Max runs to Ella’s mom and it’s all very emotional for some reason. Then Max has Fang show himself, and in the span of one page I get three little gold mines:
Dr. Martinez’s eyes widened when a stiff-faced Fang slowly emerged from the woods, as if a shadow had taken form and come to life. How’s that for a little bird-kid imagery, eh? The soul of a poet, that’s me! (pg 71)
First up, some of Max’s trademark horrible humor. I seriously have no idea how I was able to stand her when I first read these books.
Inside, the house seemed more familiar to me than Anne Walker’s, though I’d only been here maybe forty-eight hours, months ago. Maybe because it had felt like home, the first real home I’d ever been in. (pg 71)
Then some plot convenient feelings.
Behind me, Fang stood close to the door, taking in every detail, cataloguing exits, planning courses of action in case violence broke out. (pg 71)
And rounding it off, we get a nice little dose of omniscience.
Oh, and then there are chocolate chip cookies. I guess that’s where the part title came from. JPatterson was really reaching for that one.
A brief couple paragraphs that are a brand name-drop away from product placement for cookies later, and Ella’s mom starts asking questions which Max and Fang do not want to answer. Also, awkward exposition where we go from Ella’s mom talking to a paragraph telling us information about Ella’s mom, with absolutely nothing smoothing it into the rest of the prose. (You’ll have to take my word on this one; I’ve been kinda quote-heavy so far, and I don’t want to stretch the fair use clause too far.)
Then Ella’s mom reveals that she might have a way to get the chip in Max’s arm out, and Max wants this very much so it’s going to happen.
Nudge couldn’t remember hearing Iggy sound so defeated, He was one of the older kids, Like Fang and Max. Most the time she forgot he was blind. (pg 77)
Okay, so first off, “most the time”? What?
Second–well, this should be obvious. Nudge can forget Iggy is blind, apparently, but in this book I’m not sure he’s ever been mentioned separately from his blindness.
Also, apparently Angel had been a wreck for “weeks” after being kidnapped and taken to the School.
*Checks copy of The Angel Experiment*
Nope. Angel was fine by the time they got to New York, which was about three days after she was rescued. By School’s Out–Forever, it had pretty much been forgotten.
So Nudge says they need a plan, and:
Why don’t we ask Santa Claus?” Iggy sounded bitter. (pg 77)
Oh, really? He sounded bitter when he made a sarcastic comment while in a horrible situation? How shocking! I certainly couldn’t envision his tone until you helpfully told me!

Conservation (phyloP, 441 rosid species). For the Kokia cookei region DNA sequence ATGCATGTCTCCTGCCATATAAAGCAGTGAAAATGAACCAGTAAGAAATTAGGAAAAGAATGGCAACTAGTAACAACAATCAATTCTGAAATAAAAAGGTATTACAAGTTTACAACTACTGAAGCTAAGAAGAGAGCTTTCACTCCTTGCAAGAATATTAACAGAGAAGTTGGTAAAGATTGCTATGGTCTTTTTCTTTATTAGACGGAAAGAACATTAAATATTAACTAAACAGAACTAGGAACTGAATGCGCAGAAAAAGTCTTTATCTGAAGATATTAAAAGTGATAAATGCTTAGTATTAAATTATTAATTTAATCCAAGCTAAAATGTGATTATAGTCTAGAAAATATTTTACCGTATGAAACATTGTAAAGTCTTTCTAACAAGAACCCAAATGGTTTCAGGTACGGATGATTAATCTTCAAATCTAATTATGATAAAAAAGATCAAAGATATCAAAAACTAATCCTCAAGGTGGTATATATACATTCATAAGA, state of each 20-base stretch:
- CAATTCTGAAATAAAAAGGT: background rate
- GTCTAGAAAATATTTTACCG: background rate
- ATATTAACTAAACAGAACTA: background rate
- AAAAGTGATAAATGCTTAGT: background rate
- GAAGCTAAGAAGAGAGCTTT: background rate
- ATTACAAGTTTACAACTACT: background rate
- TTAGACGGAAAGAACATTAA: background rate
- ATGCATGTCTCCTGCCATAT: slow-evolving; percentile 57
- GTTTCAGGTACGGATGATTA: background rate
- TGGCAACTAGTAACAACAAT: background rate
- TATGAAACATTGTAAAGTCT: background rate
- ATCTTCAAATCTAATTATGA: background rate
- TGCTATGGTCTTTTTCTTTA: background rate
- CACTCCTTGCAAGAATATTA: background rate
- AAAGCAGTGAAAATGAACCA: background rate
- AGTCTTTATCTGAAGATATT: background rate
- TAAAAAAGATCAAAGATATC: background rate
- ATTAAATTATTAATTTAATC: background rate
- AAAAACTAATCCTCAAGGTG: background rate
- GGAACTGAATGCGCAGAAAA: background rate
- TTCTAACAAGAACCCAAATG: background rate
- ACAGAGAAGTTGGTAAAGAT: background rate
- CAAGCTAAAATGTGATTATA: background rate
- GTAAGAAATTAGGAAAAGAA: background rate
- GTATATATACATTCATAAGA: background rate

(Two can play at the sarcasm game, you know.)
Ella is now back, and asks Max if Fang is Max’s boyfriend. Then she says he’s cute, then says not as cute as a boy in her class.
Because, you know, girls can’t go for more than ten minutes without talking about boys. It’s a scientific fact! Clinically proven, no less!
I had no Spring Fling in my date book. Mostly I had “kick Eraser butt,” “destroy evil School,” “save world,” stuff like that. (pg 81)
Alternatively, there’s the newly discovered Strong Girl, who is all business until her love interest comes knocking!
And there is no middle-ground, because that’s how fiction works.
Max, Fang, and presumably Ella get taken to Ella’s mom’s clinic, at which point Max’s voice starts telling her not to take out the chip. Max ignores the voice, of course.
Max then tells us that she has a horrible reaction to “science lab-type smells” and that she “had to grip the sides of the table to keep myself from leaping up and racing out of there”.
Notice how all of that is telling. Even the sentence with action in it is not “I gripped the sides of the table, yearning to run away” or whatever, but after-the-fact “had to”.
This is why I don’t buy Max’s horrible trauma.
My heart was pounding, my breath coming shallower, and I could feel the white lightning of adrenaline starting to seep into my veins. (pg 82)
Okay, so there’s that. I maintain that it’s not much, and Max’s behavior doesn’t actually reflect this, but okay.
And now it’s time for the operation!
Max is put under anesthetics, and this makes her woozy and prone to say she loves Fang, which she of course does. Then the chip is out, but oh no Max has lost control over her left hand!
Who wants to bet she regains control by the end of the book?
(Spoiler alert: she does.)
Say. Are vets typically well versed in surgery? How about human surgery?
‘Cause, you know, Ella’s mom just performed human surgery.
I’m just saying.
Also, despite Max’s theory that the voice was connected to the chip, it’s still there. My theory, on the other hand, is still intact: Max is insane.
“I don’t think you should leave until your arm heals,” said Dr. Martinez [Ella’s mom], looking worried. “I’m saying that as a doctor, Max.” (pg 89)
But you’re not a doctor. You’re a vet. Surely JPatterson realizes there’s a difference?
Then Max reminds me of how the flock have super-healing. Excuse me while I bang my head against the wall.
Anyway, Max is adamant that she and Fang leave, so:
There were hugs, of course. These people couldn’t spit without having to hug someone. (pg 90)
Okay, serious question: What the heck does that mean?
As Max and Fang leave, it’s revealed that Fang’s wings are fourteen feet long.
Let’s file that one away, shall we?
As Max and Fang fly back to where they left the others, Fang gives Max a photo of Gazzy as a baby; that is, the same photo that Max and Fang found back in the last book. Apparently this photo was in Ella’s mom’s home office, between a book about recombinant-DNA theory and a book about birds. OOH SUSPENSE!